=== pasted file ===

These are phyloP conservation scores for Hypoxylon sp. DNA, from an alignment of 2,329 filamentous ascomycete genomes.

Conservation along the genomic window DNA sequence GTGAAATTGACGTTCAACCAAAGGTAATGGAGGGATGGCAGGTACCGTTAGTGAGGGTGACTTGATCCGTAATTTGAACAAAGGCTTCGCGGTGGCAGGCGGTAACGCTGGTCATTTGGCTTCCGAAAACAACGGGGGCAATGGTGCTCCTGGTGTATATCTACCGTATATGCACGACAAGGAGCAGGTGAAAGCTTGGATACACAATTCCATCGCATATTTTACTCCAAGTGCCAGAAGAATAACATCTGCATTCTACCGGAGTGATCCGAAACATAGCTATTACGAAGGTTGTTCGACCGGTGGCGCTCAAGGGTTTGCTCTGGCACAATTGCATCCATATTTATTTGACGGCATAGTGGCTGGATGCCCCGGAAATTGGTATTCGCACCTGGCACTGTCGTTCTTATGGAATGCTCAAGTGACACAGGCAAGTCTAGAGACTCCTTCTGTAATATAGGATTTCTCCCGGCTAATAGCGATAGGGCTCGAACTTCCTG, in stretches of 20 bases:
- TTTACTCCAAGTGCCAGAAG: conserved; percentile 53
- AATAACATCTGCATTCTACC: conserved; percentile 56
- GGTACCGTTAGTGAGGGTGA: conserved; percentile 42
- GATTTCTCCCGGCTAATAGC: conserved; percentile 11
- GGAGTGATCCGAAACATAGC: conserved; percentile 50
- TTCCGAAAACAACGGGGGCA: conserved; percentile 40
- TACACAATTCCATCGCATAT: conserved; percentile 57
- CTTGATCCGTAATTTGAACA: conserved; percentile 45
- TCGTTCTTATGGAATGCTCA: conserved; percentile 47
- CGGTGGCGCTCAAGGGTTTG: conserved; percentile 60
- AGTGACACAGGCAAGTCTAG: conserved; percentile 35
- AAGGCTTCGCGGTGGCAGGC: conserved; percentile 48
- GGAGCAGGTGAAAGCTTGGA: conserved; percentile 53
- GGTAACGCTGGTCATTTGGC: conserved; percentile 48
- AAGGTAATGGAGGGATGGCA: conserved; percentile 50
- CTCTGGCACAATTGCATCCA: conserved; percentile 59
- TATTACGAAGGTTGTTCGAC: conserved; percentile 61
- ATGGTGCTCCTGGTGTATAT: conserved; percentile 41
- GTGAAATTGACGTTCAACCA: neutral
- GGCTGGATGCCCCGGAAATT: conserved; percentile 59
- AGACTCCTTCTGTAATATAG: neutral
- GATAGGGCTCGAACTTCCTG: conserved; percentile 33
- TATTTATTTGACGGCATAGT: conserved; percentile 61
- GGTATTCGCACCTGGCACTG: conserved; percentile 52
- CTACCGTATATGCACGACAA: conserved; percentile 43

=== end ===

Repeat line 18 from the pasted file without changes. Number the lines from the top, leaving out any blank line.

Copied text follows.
- CTCTGGCACAATTGCATCCA: conserved; percentile 59